Blue Bell listeria fallout continues; lawsuit filed two years after outbreak
The deadly listeria contamination crisis that smeared Blue Bell’s reputation two years ago continues to haunt the iconic creamery as it works to rebuild capacity and market share.
Missouri City residents George and Sharon Pearson this week filed a lawsuit in Fort Bend County alleging that George ingested listeria monocytogenes, a pathogenic strain of the bacteria, while eating Blue Bell ice cream in 2015. The couple is seeking at least $200,000 in damages to compensate for the health care expenses and anguish they said to have incurred.
According to the lawsuit, George “suddenly and without warning became severely ill” after eating the ice cream in early April. That month, Blue Bell recalled all of its products and shut down its production facilities result of contamination linked to 10 listeria cases, including three deaths.
The lawsuit argues that George’s illness was a “direct and proximate” result of Blue Bell’s negligence, as demonstrated by its failure to ensure the cleanliness of its facilities and the safety of its products prior to the recall.
Neither Blue Bell nor the couple’s attorney could be reached for comment Friday.
The lawsuit is the latest of several filed against Blue Bell in the wake of the recall.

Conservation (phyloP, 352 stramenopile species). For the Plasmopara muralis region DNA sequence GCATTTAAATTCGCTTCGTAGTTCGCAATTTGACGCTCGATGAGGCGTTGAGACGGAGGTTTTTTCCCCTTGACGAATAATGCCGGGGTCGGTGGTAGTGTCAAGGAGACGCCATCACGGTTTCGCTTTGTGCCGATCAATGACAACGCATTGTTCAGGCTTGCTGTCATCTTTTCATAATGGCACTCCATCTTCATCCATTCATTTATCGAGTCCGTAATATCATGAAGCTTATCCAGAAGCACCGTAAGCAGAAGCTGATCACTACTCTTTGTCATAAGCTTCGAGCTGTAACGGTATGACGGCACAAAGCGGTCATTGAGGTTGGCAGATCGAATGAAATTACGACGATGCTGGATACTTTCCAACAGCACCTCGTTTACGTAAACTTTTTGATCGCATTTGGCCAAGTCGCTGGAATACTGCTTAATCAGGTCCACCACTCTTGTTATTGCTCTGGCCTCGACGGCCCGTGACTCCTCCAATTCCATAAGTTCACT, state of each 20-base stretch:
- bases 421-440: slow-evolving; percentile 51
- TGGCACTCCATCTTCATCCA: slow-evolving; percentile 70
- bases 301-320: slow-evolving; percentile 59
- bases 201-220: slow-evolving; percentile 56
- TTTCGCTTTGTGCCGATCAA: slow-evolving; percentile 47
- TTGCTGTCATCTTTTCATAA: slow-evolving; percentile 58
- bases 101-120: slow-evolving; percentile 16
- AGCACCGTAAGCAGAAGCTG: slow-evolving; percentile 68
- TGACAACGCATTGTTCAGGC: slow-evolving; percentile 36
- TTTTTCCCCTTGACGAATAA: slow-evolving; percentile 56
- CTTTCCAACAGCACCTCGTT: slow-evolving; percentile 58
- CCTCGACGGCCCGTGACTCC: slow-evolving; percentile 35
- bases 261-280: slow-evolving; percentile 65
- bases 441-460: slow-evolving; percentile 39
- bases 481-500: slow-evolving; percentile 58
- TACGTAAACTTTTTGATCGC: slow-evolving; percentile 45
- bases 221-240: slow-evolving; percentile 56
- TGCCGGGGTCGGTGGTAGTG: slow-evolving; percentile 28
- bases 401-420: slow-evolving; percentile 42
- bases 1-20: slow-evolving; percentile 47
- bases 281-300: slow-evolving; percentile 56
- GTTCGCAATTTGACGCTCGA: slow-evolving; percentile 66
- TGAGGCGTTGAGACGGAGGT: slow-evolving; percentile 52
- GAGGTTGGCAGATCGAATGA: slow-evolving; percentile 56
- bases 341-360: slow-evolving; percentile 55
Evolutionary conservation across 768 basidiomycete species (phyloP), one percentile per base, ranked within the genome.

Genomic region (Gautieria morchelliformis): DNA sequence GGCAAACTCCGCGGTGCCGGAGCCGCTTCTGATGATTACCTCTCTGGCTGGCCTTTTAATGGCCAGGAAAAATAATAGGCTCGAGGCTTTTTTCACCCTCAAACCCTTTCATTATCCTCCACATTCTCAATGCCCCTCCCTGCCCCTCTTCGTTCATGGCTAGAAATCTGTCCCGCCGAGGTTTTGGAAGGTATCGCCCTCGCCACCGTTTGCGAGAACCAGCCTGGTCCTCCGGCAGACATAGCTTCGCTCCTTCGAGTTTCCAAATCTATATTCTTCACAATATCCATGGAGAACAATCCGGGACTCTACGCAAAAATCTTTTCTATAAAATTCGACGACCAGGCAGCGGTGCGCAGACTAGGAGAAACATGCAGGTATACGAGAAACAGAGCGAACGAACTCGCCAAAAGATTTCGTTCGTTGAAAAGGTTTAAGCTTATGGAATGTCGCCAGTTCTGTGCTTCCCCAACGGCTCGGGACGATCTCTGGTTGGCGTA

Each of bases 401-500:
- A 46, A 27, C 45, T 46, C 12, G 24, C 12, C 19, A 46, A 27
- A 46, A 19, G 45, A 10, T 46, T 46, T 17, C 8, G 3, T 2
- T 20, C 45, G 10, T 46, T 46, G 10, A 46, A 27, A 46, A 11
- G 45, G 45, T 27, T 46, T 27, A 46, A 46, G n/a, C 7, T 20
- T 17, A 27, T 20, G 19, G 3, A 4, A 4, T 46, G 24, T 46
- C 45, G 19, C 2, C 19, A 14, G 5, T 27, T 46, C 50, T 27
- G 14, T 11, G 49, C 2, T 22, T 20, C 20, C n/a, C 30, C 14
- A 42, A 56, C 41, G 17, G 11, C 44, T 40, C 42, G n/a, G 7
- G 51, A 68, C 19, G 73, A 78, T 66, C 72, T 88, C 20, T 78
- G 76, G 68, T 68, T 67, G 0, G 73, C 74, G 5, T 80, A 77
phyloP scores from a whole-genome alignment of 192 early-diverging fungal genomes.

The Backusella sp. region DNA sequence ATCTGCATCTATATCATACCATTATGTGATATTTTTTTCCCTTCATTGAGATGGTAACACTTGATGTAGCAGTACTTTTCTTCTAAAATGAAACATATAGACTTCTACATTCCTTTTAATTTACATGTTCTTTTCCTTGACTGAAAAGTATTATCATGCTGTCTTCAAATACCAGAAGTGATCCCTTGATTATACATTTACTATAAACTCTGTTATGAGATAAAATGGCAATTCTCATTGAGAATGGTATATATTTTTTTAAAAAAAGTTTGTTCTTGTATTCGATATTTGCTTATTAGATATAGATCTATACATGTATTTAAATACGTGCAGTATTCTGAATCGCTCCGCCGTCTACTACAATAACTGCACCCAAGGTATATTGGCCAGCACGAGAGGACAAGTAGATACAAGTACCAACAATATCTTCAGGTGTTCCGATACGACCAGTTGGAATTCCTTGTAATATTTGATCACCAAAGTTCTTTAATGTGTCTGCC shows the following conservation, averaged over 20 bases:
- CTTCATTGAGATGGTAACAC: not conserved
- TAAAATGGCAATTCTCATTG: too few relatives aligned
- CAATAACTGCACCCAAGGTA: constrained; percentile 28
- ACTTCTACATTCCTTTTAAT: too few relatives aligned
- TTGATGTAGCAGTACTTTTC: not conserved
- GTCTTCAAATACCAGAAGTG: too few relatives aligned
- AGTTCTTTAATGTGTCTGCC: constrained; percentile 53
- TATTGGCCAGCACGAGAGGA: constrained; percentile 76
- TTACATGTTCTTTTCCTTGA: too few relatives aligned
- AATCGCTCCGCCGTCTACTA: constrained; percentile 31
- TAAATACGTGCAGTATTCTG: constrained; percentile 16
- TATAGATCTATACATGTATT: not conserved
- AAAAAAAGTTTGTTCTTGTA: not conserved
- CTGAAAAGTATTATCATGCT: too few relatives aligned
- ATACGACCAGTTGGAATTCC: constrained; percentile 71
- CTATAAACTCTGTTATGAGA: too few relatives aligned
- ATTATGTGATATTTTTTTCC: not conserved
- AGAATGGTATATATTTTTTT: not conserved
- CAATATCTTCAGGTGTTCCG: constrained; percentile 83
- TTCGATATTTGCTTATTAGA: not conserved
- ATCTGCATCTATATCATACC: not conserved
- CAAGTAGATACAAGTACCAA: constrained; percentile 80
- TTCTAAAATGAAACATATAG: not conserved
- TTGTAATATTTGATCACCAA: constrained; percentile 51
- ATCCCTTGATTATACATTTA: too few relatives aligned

Last spring, a federal judge in Louisiana dismissed a class-action lawsuit that sought refunds for customers throughout that state. The primary plaintiff, Steven Leon, argued Blue Bell hadn’t provided adequate notice to those eligible for reimbursement.
In September, a former Houston resident settled a federal lawsuit against the company for an undisclosed sum. The plaintiff, Phil Shockley, claimed he suffered brain damage after contracting listeriosis in 2013, but he couldn’t prove the illness stemmed from tainted Blue Bell ice cream.
After the 2015 recall, the company took extensive measures to clean up its facilities before resuming production. It slowly reintroduced its products to market that summer after implementing safety procedures that required all products to test clean before leaving the plant.
The incident cost the company considerable market share. Euromonitor, a market intelligence firm, expected Blue Bell to log $445 million in sales last year, just more than half its 2014 total.
The company faced a public relations challenge last fall when it recalled several flavors produced with listeria-tainted cookie dough produced by an outside supplier. The U.S. Food and Drug Administration later discovered that the manufacturer, Iowa-based Aspen Hills, had serious contamination problems throughout its facility.
Since then, the company has continued its recovery efforts. It reintroduced its products in Arizona and Colorado last month.